A tetraplegic man has demonstrated direct mind control of a supporting exoskeleton as a direct result of a fascinating project by biomedical research centre Clinatec & the University of Grenoble.

The technology was designed by lead researcher Prof Alim-Lois Benabid who was previously involved in research to develop deep brain stimulation techniques to treat the rigidity & tremors caused by Parkinsons disease. Bernabid & colleagues published their research in the Lancet Neurology.

It involved the direct implant of implants onto the surface of the brain in the area which controls movement. The brain activity was then read & transmitted to a computer which turned the brainwaves into instructions for controlling the exoskeleton.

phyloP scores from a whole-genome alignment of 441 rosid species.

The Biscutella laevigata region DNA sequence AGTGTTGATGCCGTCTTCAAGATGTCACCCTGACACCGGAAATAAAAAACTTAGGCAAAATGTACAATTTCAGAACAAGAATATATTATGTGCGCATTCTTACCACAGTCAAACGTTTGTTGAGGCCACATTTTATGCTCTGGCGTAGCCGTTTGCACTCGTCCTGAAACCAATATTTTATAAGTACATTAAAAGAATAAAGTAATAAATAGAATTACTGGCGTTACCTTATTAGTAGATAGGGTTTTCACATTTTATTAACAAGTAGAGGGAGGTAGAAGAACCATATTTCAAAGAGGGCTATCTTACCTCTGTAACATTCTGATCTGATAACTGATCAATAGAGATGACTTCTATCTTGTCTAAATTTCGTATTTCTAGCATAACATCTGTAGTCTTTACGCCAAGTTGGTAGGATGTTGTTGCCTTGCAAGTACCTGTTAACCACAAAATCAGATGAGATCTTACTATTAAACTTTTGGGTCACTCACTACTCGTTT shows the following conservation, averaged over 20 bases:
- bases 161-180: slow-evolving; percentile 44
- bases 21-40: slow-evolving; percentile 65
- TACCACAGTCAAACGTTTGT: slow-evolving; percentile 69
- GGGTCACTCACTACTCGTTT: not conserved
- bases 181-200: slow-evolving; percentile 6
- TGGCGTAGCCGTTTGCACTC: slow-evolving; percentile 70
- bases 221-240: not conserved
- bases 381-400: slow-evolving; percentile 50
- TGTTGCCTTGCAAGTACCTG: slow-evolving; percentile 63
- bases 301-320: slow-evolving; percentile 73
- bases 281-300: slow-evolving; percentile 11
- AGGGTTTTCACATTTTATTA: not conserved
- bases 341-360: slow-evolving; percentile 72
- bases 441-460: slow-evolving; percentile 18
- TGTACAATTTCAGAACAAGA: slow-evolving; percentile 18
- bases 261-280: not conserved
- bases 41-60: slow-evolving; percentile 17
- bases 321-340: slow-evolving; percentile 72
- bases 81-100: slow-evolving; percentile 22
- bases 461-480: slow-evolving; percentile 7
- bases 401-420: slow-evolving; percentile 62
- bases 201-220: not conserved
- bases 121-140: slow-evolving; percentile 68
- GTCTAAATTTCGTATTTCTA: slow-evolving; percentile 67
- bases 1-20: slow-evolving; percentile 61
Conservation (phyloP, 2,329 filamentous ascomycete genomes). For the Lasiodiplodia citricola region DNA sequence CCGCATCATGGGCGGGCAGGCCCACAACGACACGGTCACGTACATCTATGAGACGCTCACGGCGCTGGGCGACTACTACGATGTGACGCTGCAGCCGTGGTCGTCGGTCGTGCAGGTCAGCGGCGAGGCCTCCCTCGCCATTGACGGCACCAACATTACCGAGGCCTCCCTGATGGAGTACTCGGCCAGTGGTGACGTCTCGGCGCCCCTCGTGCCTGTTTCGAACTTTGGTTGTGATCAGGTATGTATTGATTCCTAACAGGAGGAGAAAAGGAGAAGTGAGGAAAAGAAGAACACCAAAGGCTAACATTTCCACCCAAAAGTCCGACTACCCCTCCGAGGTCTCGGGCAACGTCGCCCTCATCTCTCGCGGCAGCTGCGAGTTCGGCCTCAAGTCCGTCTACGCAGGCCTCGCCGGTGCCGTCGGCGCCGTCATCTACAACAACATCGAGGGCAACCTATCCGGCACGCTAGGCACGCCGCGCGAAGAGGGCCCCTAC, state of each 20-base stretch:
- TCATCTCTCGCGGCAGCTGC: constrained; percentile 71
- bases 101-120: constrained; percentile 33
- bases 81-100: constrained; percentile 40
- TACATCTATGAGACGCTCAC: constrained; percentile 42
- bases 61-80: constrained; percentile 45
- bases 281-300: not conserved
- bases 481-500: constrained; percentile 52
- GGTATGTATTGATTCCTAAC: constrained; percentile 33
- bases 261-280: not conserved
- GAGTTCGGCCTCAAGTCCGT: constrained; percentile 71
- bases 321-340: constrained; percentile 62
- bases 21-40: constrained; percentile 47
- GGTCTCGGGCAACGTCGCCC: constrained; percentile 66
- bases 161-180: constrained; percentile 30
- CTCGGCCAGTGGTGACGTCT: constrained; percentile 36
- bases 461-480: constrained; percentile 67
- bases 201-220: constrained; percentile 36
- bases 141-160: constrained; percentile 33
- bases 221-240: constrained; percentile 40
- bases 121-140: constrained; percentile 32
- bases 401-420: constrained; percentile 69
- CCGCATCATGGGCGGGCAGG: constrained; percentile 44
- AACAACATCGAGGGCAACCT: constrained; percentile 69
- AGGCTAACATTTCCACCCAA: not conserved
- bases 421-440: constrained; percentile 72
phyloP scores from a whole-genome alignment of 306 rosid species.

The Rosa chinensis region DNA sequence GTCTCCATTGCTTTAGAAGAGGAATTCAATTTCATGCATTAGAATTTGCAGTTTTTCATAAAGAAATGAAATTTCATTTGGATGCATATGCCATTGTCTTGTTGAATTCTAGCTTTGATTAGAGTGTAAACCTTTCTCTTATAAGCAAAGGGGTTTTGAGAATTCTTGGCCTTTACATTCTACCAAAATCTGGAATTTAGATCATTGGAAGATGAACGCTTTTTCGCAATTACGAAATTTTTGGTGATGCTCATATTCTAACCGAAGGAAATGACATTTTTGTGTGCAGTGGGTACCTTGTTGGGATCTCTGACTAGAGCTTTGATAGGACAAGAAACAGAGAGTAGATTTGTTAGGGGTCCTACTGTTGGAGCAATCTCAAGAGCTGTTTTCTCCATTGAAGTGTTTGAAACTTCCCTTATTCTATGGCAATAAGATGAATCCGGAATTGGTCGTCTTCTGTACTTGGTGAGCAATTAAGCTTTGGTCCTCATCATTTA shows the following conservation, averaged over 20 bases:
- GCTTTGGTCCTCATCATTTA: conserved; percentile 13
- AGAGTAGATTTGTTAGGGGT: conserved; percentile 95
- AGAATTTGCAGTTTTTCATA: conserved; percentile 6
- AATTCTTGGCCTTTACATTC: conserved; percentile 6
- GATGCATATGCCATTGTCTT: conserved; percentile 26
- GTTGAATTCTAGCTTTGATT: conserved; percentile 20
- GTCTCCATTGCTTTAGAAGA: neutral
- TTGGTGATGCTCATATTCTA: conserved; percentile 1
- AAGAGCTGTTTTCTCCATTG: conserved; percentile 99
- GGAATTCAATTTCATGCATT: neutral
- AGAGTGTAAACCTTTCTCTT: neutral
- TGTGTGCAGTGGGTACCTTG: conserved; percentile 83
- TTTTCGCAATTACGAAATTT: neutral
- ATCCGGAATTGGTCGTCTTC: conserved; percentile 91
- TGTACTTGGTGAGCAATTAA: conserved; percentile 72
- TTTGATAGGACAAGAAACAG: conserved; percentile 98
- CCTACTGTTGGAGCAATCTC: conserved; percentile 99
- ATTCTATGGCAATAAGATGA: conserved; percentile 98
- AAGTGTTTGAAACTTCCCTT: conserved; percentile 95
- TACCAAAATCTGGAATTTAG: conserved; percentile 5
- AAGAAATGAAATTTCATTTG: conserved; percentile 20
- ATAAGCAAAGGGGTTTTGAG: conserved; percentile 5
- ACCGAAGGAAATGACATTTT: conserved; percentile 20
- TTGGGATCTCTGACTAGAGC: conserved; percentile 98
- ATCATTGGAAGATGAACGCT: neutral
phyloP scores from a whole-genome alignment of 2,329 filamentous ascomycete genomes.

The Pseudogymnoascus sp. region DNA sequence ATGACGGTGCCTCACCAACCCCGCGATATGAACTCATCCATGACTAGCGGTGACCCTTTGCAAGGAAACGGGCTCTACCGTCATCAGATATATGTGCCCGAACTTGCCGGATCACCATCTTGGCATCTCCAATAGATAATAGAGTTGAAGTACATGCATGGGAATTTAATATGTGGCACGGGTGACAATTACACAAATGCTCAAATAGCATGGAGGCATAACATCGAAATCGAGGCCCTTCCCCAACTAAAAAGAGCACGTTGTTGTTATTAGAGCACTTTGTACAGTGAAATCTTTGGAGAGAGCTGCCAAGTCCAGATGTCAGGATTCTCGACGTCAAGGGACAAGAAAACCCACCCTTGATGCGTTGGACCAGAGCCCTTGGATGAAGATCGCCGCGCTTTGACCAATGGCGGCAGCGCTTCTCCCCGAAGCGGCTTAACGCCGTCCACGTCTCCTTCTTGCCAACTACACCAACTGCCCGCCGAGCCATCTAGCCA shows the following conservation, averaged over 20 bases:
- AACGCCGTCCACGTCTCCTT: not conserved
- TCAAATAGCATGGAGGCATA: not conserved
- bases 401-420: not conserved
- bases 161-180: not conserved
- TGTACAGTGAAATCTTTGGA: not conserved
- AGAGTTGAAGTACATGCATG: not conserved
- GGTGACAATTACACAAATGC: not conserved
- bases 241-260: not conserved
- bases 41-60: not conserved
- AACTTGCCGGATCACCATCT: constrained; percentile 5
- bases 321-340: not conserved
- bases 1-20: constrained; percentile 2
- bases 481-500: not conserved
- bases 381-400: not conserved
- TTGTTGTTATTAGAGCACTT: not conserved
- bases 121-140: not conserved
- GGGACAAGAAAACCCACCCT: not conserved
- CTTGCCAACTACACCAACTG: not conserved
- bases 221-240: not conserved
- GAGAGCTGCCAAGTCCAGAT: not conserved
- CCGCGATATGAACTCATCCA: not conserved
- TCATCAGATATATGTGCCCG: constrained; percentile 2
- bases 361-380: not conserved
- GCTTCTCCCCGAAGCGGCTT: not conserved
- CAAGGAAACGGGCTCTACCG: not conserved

As technology continues to accelerate, hardware shrinks & software becomes more sophisticated we head towards a future where physical disability will be a thing of the past.

chris@amberhill.biz

www.amberhill-associates.com

Riding the gravy train #autonomousvehicles #HS2

I’ve got a meeting in the Capital in 2 hours to discuss an important project so I call up an AV by thinking inside the box (which resides in a corner of my brain)

I get an alert inside my brain box & head for the door. I don’t carry any hardware as I’m permanently connected to the cloud.

The AV glides up & an orifice appears so I hop in & relax in the sumptuous surroundings, I click a switch in  my brain box & the vehicle becomes transparent – I want to enjoy the journey today & take a break from screens.

As we travel towards the motorway we pass the old JLR plant, after they moved all production to Slovakia following #brexit the site is now used as a storage facility for expired batteries.